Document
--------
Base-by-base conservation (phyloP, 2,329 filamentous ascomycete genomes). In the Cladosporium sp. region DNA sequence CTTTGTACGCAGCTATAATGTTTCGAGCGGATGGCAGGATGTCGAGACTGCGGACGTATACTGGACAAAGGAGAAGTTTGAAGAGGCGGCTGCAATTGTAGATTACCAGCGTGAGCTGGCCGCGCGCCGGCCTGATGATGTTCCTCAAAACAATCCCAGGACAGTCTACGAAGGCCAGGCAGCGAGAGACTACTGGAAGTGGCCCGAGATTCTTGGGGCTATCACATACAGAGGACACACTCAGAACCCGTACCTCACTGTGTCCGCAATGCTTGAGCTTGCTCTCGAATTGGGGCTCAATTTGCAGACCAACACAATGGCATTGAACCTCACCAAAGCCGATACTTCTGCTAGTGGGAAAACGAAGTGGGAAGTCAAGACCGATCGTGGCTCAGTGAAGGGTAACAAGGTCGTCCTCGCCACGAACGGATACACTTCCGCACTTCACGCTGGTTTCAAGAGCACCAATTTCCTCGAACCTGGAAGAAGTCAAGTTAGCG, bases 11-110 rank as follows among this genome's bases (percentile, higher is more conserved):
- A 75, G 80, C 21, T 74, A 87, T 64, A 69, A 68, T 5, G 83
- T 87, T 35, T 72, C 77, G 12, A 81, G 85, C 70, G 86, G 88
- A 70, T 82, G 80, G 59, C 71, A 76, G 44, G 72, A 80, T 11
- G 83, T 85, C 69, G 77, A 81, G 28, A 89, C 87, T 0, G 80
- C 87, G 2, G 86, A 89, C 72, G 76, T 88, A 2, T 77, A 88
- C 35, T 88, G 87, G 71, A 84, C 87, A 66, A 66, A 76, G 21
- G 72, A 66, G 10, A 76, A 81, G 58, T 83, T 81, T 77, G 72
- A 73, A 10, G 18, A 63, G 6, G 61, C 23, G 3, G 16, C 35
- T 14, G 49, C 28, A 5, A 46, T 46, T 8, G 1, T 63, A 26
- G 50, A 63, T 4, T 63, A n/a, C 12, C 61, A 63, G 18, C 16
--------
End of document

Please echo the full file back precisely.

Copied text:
Base-by-base conservation (phyloP, 2,329 filamentous ascomycete genomes). In the Cladosporium sp. region DNA sequence CTTTGTACGCAGCTATAATGTTTCGAGCGGATGGCAGGATGTCGAGACTGCGGACGTATACTGGACAAAGGAGAAGTTTGAAGAGGCGGCTGCAATTGTAGATTACCAGCGTGAGCTGGCCGCGCGCCGGCCTGATGATGTTCCTCAAAACAATCCCAGGACAGTCTACGAAGGCCAGGCAGCGAGAGACTACTGGAAGTGGCCCGAGATTCTTGGGGCTATCACATACAGAGGACACACTCAGAACCCGTACCTCACTGTGTCCGCAATGCTTGAGCTTGCTCTCGAATTGGGGCTCAATTTGCAGACCAACACAATGGCATTGAACCTCACCAAAGCCGATACTTCTGCTAGTGGGAAAACGAAGTGGGAAGTCAAGACCGATCGTGGCTCAGTGAAGGGTAACAAGGTCGTCCTCGCCACGAACGGATACACTTCCGCACTTCACGCTGGTTTCAAGAGCACCAATTTCCTCGAACCTGGAAGAAGTCAAGTTAGCG, bases 11-110 rank as follows among this genome's bases (percentile, higher is more conserved):
- A 75, G 80, C 21, T 74, A 87, T 64, A 69, A 68, T 5, G 83
- T 87, T 35, T 72, C 77, G 12, A 81, G 85, C 70, G 86, G 88
- A 70, T 82, G 80, G 59, C 71, A 76, G 44, G 72, A 80, T 11
- G 83, T 85, C 69, G 77, A 81, G 28, A 89, C 87, T 0, G 80
- C 87, G 2, G 86, A 89, C 72, G 76, T 88, A 2, T 77, A 88
- C 35, T 88, G 87, G 71, A 84, C 87, A 66, A 66, A 76, G 21
- G 72, A 66, G 10, A 76, A 81, G 58, T 83, T 81, T 77, G 72
- A 73, A 10, G 18, A 63, G 6, G 61, C 23, G 3, G 16, C 35
- T 14, G 49, C 28, A 5, A 46, T 46, T 8, G 1, T 63, A 26
- G 50, A 63, T 4, T 63, A n/a, C 12, C 61, A 63, G 18, C 16